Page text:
Wednesday, April 9, 2008

No. 445: Rum, Sodomy, and the Lash

Band: The Pogues
Album: Rum, Sodomy, and the Lash
Why Rolling Stone gets it right: Shane McGowan is a wonderful songwriter and the record is a testament to the Irish folk music in which he dabbled. The band's Irish style is popular worlds over.
Why Rolling Stone gets it wrong: This record does not hit me. I have never really enjoyed Irish culture, so I can't speak to the greatness of the record.
Best song: Ugh.
Worst song: Ugh.
Is it awesome?: Someone else needs to rate this. Commenters, go!

I hate to be this person, but I can mostly do without the Irish love that sometimes pops up in the United States. I don't have anything against the Irish, per se. I'm sure Ireland is a nice place. I don't drink beer, so I can't speak to the tastiness of Guinness. I'm not a fan of Notre Dame or the Boston Celtics. I am very brand-loyal toward Irish Spring soap (I am not kidding), but that's about the extent of it.

(A particular pet peeve of mine is St. Patrick's Day v. Cinco de Mayo. I feel like Cinco de Mayo should be as big a holiday as St. Patrick's Day. It's a similar thing -- ethnic holiday based around drinking -- with much better food. Why isn't Cinco de Mayo more popular? Because it comes from Mexico and Americans now, apparently, hate Mexicans.)

So... The Pogues don't speak to me. It doesn't help that Decemberists lead man Colin Meloy -- a human and a band that annoy me more than just about anyone -- cites it as his favorite album. Pitchfork -- an organization of which I am a fan -- ranked the album 67th best album of the 1980s.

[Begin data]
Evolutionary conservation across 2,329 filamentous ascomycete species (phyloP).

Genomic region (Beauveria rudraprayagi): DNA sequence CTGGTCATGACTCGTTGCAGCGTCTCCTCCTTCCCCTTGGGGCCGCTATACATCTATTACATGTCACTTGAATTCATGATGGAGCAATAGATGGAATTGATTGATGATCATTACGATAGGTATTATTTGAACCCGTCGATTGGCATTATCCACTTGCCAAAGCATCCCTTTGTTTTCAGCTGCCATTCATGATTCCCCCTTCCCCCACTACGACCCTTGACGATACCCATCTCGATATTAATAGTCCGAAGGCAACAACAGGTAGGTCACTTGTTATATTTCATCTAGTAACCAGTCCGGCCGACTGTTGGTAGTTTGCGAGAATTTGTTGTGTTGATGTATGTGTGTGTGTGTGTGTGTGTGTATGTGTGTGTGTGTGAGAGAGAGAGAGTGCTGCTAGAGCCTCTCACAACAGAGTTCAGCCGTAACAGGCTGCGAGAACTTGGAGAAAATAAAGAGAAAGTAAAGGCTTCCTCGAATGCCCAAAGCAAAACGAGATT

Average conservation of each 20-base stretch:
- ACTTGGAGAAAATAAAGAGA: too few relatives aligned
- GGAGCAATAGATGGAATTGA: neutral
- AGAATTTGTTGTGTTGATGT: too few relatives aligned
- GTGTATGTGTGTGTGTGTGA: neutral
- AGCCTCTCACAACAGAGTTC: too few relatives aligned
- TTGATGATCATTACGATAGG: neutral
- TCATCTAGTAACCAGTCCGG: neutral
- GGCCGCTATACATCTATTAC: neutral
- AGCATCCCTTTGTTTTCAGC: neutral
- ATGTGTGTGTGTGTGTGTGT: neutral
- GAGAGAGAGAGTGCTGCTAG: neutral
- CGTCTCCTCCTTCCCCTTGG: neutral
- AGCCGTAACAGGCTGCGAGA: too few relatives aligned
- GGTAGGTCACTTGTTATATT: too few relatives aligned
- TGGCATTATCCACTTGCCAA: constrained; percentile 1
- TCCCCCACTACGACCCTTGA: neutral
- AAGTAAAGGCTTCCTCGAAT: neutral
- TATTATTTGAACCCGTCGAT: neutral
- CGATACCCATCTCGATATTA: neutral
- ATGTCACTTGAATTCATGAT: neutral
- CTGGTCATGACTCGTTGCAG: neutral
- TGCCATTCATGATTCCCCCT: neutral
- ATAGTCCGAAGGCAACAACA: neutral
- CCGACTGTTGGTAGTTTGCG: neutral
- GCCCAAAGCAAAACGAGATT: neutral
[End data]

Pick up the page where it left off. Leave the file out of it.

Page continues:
I like Sinéad O'Connor's record, but the rest of the Irish culture in America situation never really hit me.

Still, the traditional Irish vocal cadence, the tin whistle and the thematic elements are not my favorite things. Like many records, I'm wildly unqualified to write about this stuff, so I'll simply point you to two things:

Sorry readers, I have failed you.


bob_vinyl said...

I think the Pogues should be represented, but I would choose If I Should Fall From Grace With God instead. Really that's splitting hairs though.

I like your point about Saint Patrick's Day versus Cinco de Mayo. Remember though that "Americans" once hated the Irish too and now one day a year everyone pretends to be Irish. Hopefully the current state of increased bigotry will subside (and not just because I prefer burritos to corned beef and cabbage).

R.J. said...

Excellent point. Not to dive too deep into the immigration debate, but every generation had their hated immigrants. About fifty years after the United States were founded, it was the Germans and Dutch. Later, it was the Irish. Later still, the Italians. In my early life, it was South Asians. Now, it's Hispanic Americans.

I hope it will pass, but with the sad state of America (as in, it is politically smart for a lot of officials to be against immigration), I wonder how long it will last.

Garry Shuck said...

I'm sure you're loving the "Flogging Molly" wave that the indie folks are riding these days!

Anonymous said...

Sorry, Garry. Flogging Molly is so five years ago.

Oh god, sense of indie superiority is overwhelming me... as.... I... type.

That being said, I love the Pogues. Just check out Shane and the guys goffing off in Alex Cox's Straight to Hell. Fucking brilliant.